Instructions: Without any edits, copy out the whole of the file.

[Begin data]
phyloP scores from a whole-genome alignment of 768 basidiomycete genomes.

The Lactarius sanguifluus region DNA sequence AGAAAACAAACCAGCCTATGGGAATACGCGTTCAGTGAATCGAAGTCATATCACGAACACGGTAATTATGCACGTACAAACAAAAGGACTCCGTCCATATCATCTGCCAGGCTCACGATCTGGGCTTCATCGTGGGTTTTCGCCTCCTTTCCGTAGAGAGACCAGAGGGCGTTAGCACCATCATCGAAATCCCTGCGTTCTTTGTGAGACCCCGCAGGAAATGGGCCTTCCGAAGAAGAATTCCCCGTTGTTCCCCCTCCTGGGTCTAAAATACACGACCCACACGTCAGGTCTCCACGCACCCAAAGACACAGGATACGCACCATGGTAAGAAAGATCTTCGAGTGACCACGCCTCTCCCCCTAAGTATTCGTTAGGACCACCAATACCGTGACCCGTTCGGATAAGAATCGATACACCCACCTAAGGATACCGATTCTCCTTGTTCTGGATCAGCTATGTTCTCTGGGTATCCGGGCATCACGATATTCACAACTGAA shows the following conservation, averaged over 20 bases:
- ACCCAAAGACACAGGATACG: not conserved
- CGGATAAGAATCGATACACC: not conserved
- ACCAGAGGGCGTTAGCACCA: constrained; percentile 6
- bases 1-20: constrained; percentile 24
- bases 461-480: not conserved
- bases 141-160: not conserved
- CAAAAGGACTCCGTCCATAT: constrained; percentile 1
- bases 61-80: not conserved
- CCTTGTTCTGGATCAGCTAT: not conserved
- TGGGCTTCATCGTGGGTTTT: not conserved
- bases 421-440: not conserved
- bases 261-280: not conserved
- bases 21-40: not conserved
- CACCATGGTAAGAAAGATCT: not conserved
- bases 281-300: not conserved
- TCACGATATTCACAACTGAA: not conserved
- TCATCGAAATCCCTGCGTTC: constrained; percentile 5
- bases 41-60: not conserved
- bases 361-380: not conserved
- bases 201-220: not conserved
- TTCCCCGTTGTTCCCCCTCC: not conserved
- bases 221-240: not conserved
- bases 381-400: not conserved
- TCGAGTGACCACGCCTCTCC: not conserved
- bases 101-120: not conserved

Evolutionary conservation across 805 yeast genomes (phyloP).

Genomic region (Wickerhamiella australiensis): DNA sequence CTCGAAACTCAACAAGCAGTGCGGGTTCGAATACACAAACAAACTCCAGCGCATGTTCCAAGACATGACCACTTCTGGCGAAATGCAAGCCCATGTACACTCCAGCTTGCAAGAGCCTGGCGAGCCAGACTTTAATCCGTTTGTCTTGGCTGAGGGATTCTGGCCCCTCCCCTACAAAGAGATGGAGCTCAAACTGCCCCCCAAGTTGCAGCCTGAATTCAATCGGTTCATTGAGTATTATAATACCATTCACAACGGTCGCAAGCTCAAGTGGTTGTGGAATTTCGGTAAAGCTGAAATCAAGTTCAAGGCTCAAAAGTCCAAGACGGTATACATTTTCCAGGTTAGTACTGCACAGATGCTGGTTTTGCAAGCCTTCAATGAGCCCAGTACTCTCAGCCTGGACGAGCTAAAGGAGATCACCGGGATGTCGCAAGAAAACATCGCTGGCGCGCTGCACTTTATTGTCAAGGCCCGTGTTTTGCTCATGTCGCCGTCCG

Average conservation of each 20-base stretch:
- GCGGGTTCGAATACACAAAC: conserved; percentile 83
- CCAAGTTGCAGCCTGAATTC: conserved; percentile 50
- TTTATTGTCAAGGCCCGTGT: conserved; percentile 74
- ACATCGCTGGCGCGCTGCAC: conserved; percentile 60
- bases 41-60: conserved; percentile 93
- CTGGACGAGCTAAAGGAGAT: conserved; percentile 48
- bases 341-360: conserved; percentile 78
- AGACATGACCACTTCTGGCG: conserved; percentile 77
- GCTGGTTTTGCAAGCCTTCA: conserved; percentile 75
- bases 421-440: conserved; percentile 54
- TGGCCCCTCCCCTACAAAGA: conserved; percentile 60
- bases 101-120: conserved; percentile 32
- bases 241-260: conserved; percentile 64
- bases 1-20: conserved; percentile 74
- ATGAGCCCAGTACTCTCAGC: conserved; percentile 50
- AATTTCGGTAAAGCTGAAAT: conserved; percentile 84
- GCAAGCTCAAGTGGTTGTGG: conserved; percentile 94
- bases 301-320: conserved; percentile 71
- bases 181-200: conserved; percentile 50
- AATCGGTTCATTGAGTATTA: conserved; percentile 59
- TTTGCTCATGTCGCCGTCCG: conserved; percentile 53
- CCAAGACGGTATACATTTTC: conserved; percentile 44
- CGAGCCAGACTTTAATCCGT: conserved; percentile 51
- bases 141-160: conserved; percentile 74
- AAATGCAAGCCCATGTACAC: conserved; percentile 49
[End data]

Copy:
phyloP scores from a whole-genome alignment of 768 basidiomycete genomes.

The Lactarius sanguifluus region DNA sequence AGAAAACAAACCAGCCTATGGGAATACGCGTTCAGTGAATCGAAGTCATATCACGAACACGGTAATTATGCACGTACAAACAAAAGGACTCCGTCCATATCATCTGCCAGGCTCACGATCTGGGCTTCATCGTGGGTTTTCGCCTCCTTTCCGTAGAGAGACCAGAGGGCGTTAGCACCATCATCGAAATCCCTGCGTTCTTTGTGAGACCCCGCAGGAAATGGGCCTTCCGAAGAAGAATTCCCCGTTGTTCCCCCTCCTGGGTCTAAAATACACGACCCACACGTCAGGTCTCCACGCACCCAAAGACACAGGATACGCACCATGGTAAGAAAGATCTTCGAGTGACCACGCCTCTCCCCCTAAGTATTCGTTAGGACCACCAATACCGTGACCCGTTCGGATAAGAATCGATACACCCACCTAAGGATACCGATTCTCCTTGTTCTGGATCAGCTATGTTCTCTGGGTATCCGGGCATCACGATATTCACAACTGAA shows the following conservation, averaged over 20 bases:
- ACCCAAAGACACAGGATACG: not conserved
- CGGATAAGAATCGATACACC: not conserved
- ACCAGAGGGCGTTAGCACCA: constrained; percentile 6
- bases 1-20: constrained; percentile 24
- bases 461-480: not conserved
- bases 141-160: not conserved
- CAAAAGGACTCCGTCCATAT: constrained; percentile 1
- bases 61-80: not conserved
- CCTTGTTCTGGATCAGCTAT: not conserved
- TGGGCTTCATCGTGGGTTTT: not conserved
- bases 421-440: not conserved
- bases 261-280: not conserved
- bases 21-40: not conserved
- CACCATGGTAAGAAAGATCT: not conserved
- bases 281-300: not conserved
- TCACGATATTCACAACTGAA: not conserved
- TCATCGAAATCCCTGCGTTC: constrained; percentile 5
- bases 41-60: not conserved
- bases 361-380: not conserved
- bases 201-220: not conserved
- TTCCCCGTTGTTCCCCCTCC: not conserved
- bases 221-240: not conserved
- bases 381-400: not conserved
- TCGAGTGACCACGCCTCTCC: not conserved
- bases 101-120: not conserved

Evolutionary conservation across 805 yeast genomes (phyloP).

Genomic region (Wickerhamiella australiensis): DNA sequence CTCGAAACTCAACAAGCAGTGCGGGTTCGAATACACAAACAAACTCCAGCGCATGTTCCAAGACATGACCACTTCTGGCGAAATGCAAGCCCATGTACACTCCAGCTTGCAAGAGCCTGGCGAGCCAGACTTTAATCCGTTTGTCTTGGCTGAGGGATTCTGGCCCCTCCCCTACAAAGAGATGGAGCTCAAACTGCCCCCCAAGTTGCAGCCTGAATTCAATCGGTTCATTGAGTATTATAATACCATTCACAACGGTCGCAAGCTCAAGTGGTTGTGGAATTTCGGTAAAGCTGAAATCAAGTTCAAGGCTCAAAAGTCCAAGACGGTATACATTTTCCAGGTTAGTACTGCACAGATGCTGGTTTTGCAAGCCTTCAATGAGCCCAGTACTCTCAGCCTGGACGAGCTAAAGGAGATCACCGGGATGTCGCAAGAAAACATCGCTGGCGCGCTGCACTTTATTGTCAAGGCCCGTGTTTTGCTCATGTCGCCGTCCG

Average conservation of each 20-base stretch:
- GCGGGTTCGAATACACAAAC: conserved; percentile 83
- CCAAGTTGCAGCCTGAATTC: conserved; percentile 50
- TTTATTGTCAAGGCCCGTGT: conserved; percentile 74
- ACATCGCTGGCGCGCTGCAC: conserved; percentile 60
- bases 41-60: conserved; percentile 93
- CTGGACGAGCTAAAGGAGAT: conserved; percentile 48
- bases 341-360: conserved; percentile 78
- AGACATGACCACTTCTGGCG: conserved; percentile 77
- GCTGGTTTTGCAAGCCTTCA: conserved; percentile 75
- bases 421-440: conserved; percentile 54
- TGGCCCCTCCCCTACAAAGA: conserved; percentile 60
- bases 101-120: conserved; percentile 32
- bases 241-260: conserved; percentile 64
- bases 1-20: conserved; percentile 74
- ATGAGCCCAGTACTCTCAGC: conserved; percentile 50
- AATTTCGGTAAAGCTGAAAT: conserved; percentile 84
- GCAAGCTCAAGTGGTTGTGG: conserved; percentile 94
- bases 301-320: conserved; percentile 71
- bases 181-200: conserved; percentile 50
- AATCGGTTCATTGAGTATTA: conserved; percentile 59
- TTTGCTCATGTCGCCGTCCG: conserved; percentile 53
- CCAAGACGGTATACATTTTC: conserved; percentile 44
- CGAGCCAGACTTTAATCCGT: conserved; percentile 51
- bases 141-160: conserved; percentile 74
- AAATGCAAGCCCATGTACAC: conserved; percentile 49